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"Plants Behind Glass"

Christopher Smith’s singing voice is petal-soft, but the sentiments he’s evoking undoubtedly

take root in your psyche. On Love Writes Itself, the second full-length from his Dralms project,

the Europe-by-way-of-Vancouver singer-songwriter abstracts evergreen topics of loss and longing. 
Lead single, "Plants Behind Glass", pairs smooth vocals with a percussive track and groove-driven bass.


On top of splitting synth and guitar duties with Vogel, an untold richness emanates through Smith’s vocals throughout Love Writes Itself. The artist admits that the sessions at Vogel’s studio— as well as a pair of songs recorded with Shook producer Jonathan Raham at Afterlife Studio—are some of his most candid performances yet. 

Shook’s electronics-spiked aesthetic often left his tender tenor cocooned in a Novocaine cloud of reverb and delay. Here, Smith’s vocals are especially up-close-and-personal,

lips pressed closely against a microphone guard as he navigates the naivety of new love (“Plants Behind Glass”), confronts ego (“Precious Flower”), and comes to terms with

loss (“Monet in Black and White”).

Slyly hinted it via introductory instrumental piece “Flower Theme”,   Love Writes Itself connects its lyrical content through Smith’s poetic allusions to plant life,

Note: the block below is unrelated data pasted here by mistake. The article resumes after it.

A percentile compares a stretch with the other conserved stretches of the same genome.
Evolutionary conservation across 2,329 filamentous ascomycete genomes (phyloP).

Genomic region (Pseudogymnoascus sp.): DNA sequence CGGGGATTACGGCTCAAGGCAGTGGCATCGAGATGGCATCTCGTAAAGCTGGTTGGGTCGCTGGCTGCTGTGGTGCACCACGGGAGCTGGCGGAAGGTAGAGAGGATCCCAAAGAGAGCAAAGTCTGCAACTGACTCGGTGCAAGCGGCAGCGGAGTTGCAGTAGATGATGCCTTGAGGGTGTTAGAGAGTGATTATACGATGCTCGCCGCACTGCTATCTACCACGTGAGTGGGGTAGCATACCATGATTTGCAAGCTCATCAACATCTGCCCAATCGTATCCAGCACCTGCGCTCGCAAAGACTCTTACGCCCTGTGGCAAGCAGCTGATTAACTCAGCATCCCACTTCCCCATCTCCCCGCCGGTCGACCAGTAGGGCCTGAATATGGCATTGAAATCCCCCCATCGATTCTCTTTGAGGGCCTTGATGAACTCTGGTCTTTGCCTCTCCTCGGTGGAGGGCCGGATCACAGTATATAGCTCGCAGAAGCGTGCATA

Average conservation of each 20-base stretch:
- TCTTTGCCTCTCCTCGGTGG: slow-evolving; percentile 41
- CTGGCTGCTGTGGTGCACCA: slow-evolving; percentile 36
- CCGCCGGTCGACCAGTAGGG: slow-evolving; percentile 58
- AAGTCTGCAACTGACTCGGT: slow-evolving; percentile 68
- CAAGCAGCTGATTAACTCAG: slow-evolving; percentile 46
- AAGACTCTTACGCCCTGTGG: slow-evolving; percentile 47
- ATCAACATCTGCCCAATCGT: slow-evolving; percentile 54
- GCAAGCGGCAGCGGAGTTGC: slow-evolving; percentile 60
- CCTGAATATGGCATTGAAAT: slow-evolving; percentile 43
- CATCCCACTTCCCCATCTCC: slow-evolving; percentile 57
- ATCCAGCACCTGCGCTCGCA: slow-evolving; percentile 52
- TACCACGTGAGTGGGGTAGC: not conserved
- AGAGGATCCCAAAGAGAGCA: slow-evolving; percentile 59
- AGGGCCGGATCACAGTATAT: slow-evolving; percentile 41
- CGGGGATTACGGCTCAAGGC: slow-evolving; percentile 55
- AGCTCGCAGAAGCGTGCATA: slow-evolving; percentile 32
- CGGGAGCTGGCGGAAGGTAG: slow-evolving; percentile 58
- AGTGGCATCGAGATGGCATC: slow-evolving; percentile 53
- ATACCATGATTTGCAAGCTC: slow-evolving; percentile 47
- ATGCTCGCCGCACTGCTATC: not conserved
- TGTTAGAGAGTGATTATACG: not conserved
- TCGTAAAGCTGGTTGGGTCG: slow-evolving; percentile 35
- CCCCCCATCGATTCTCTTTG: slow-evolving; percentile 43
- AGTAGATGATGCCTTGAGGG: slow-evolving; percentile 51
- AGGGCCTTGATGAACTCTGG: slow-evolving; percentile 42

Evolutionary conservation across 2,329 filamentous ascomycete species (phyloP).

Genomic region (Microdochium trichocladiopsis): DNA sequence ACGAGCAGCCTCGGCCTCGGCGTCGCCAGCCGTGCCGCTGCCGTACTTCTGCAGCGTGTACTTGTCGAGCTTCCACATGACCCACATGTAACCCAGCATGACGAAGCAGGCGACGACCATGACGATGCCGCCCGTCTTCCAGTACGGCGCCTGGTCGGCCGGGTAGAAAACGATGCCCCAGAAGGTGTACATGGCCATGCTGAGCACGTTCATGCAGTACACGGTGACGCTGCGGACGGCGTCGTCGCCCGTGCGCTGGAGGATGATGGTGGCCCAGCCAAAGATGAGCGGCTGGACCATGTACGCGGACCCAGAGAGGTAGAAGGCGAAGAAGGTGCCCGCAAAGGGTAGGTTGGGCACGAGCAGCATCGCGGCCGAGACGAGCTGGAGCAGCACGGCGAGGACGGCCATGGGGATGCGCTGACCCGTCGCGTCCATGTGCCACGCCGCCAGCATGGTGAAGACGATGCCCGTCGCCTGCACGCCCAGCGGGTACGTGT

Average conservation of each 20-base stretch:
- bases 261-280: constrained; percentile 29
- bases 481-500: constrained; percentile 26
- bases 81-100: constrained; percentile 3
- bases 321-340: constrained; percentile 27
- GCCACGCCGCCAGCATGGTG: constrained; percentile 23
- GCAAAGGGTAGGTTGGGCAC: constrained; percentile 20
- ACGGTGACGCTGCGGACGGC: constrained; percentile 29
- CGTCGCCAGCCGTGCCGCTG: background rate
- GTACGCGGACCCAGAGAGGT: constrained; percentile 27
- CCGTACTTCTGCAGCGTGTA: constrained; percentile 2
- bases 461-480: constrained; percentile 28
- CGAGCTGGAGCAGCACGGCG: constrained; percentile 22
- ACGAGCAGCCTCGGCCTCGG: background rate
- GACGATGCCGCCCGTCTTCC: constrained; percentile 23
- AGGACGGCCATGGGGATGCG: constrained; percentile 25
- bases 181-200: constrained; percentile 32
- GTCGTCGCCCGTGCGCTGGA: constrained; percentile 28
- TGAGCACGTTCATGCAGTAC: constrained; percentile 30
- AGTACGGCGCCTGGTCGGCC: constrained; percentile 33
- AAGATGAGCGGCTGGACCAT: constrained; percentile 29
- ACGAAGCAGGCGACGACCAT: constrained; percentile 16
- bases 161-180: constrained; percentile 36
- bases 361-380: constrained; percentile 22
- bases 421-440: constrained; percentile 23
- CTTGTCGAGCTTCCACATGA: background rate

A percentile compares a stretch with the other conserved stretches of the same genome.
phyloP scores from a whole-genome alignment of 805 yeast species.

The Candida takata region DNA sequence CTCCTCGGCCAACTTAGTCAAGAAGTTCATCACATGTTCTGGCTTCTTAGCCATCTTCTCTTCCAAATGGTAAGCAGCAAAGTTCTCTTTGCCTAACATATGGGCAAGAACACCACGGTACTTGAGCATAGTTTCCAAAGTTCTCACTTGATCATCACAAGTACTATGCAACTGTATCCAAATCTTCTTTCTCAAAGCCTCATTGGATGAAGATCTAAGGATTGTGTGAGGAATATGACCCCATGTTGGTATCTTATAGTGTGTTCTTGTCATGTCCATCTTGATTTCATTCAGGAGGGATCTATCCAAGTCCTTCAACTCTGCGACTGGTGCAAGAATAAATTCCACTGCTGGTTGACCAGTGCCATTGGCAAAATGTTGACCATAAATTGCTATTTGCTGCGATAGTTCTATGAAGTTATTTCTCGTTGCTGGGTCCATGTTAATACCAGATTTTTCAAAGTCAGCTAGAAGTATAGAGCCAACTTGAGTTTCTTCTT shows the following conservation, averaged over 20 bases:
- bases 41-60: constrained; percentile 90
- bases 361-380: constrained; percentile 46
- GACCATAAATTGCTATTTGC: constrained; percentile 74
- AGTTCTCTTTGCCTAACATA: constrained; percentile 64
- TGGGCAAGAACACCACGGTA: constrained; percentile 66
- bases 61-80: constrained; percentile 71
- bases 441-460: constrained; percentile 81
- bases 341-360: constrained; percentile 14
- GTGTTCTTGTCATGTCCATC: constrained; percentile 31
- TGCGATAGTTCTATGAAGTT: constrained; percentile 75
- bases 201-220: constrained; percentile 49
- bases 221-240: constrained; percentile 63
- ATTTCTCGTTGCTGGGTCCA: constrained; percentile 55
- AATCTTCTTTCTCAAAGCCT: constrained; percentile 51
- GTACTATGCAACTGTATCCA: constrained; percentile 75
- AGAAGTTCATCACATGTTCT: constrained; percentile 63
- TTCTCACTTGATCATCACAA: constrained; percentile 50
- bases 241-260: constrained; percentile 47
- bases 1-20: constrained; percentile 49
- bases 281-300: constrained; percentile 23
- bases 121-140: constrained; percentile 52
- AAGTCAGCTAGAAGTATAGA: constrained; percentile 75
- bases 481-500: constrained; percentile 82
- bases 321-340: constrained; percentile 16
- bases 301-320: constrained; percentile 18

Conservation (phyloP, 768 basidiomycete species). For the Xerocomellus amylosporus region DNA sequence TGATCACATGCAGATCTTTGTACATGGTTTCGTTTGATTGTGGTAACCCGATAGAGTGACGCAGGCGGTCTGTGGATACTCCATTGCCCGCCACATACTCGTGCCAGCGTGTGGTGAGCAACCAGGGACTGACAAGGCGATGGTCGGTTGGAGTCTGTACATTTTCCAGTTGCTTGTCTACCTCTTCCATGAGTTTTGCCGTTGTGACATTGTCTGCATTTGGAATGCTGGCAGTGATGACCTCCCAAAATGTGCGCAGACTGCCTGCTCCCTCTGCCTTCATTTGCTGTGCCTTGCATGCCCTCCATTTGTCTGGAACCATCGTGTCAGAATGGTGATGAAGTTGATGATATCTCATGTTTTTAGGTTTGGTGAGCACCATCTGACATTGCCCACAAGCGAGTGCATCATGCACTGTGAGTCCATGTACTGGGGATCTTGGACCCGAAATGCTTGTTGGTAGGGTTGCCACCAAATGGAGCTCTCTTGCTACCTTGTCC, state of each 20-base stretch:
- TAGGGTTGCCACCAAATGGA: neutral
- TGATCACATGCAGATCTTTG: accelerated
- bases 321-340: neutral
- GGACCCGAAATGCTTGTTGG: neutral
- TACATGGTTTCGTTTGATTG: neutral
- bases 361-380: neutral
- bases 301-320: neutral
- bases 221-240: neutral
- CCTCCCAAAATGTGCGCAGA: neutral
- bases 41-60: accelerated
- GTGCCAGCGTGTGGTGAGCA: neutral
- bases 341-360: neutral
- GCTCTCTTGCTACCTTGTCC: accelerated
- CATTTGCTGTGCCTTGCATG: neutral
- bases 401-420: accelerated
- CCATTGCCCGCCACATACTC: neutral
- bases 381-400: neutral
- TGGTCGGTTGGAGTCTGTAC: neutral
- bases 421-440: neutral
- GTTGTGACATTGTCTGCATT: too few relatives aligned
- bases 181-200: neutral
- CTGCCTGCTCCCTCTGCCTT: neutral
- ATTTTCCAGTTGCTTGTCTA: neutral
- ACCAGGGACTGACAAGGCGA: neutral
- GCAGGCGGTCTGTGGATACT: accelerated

ranging from the near-religious imagery of the “cathedral arches of arbutus trees”

found on B.C’s Gulf Islands, to noting the bleak existence of a vase of flowers trapped behind a window pane.

“There is a lot of flowery, lush dialogue, but there are oppressive visuals

as well,” Smith explains of knotting together the beautiful with the brutal.  

“As a visual, flowers can be used in so many different ways—something fragile; something withering away; something that’s been snipped and

kept on display, or something growing freely.”

Dralms’ latest grapples with various levels of love and loss, and the life cycles

we encounter both in nature and our personal lives. “I want that feeling back”

he coos hopefully above synth-bass and symphony strings on “Blush”. After coming to terms with wilted expectations, another experience tends to push up from the soil.


Dralms - Plants Behind Glass

Listen here


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